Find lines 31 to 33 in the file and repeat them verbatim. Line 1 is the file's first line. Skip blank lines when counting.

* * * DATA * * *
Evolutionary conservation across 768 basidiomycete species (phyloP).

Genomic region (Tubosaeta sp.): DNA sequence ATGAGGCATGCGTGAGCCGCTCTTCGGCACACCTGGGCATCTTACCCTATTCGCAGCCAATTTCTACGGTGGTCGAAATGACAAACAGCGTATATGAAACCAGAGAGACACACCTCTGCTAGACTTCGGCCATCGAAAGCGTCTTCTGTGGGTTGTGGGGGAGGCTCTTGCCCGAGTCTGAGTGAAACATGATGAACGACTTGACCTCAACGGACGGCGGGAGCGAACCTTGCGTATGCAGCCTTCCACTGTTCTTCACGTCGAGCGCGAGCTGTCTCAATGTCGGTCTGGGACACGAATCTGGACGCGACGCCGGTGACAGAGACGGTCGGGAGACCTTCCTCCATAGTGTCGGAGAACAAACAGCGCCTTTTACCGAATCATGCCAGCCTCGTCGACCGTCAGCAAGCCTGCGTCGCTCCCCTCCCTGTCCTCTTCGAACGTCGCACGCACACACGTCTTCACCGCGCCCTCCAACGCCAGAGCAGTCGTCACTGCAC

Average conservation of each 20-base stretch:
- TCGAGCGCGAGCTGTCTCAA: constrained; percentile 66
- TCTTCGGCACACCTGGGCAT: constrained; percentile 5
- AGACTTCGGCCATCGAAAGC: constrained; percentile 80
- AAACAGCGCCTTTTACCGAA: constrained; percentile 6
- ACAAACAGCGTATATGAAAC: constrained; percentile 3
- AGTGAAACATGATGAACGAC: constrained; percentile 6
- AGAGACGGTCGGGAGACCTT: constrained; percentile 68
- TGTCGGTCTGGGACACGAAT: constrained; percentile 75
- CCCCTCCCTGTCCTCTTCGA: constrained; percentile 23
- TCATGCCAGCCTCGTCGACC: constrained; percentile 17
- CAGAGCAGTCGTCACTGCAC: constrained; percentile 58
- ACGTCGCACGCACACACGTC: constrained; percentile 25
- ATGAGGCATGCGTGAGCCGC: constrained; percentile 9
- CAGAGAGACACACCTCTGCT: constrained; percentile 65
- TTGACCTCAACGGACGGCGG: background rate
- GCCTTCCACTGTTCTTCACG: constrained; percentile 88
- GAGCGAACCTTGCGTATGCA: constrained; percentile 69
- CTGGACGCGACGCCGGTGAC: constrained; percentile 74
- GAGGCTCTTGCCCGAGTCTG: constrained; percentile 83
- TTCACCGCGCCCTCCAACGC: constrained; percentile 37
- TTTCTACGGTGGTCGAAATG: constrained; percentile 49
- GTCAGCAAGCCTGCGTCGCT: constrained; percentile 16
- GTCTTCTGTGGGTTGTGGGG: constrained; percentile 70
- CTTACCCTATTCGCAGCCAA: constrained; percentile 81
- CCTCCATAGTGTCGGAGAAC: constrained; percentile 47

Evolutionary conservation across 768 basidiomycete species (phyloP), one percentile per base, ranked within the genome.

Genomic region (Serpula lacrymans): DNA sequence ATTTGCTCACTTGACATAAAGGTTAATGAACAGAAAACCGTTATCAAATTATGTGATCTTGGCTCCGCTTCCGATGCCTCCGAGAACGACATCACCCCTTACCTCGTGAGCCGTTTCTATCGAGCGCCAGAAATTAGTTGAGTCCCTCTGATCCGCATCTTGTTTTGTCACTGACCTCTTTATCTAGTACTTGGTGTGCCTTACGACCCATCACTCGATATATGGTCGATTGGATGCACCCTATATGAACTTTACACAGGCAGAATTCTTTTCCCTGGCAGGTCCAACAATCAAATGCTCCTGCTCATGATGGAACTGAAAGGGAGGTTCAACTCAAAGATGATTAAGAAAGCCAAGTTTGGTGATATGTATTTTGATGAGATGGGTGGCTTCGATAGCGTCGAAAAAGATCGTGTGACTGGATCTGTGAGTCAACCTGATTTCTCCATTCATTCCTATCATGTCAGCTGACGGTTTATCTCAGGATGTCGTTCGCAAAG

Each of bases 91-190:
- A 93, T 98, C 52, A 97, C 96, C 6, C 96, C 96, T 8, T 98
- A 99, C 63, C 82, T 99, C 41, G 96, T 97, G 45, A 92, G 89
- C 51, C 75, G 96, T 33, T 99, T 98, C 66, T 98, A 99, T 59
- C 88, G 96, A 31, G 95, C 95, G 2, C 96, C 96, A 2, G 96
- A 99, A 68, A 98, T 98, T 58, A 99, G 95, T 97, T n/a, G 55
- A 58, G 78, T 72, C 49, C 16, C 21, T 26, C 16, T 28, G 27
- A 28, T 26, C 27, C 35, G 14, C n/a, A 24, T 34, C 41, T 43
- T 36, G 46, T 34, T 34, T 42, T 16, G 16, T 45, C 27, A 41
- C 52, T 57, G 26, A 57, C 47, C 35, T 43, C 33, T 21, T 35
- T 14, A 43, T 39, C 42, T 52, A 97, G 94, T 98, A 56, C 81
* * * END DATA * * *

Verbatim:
Each of bases 91-190:
- A 93, T 98, C 52, A 97, C 96, C 6, C 96, C 96, T 8, T 98
- A 99, C 63, C 82, T 99, C 41, G 96, T 97, G 45, A 92, G 89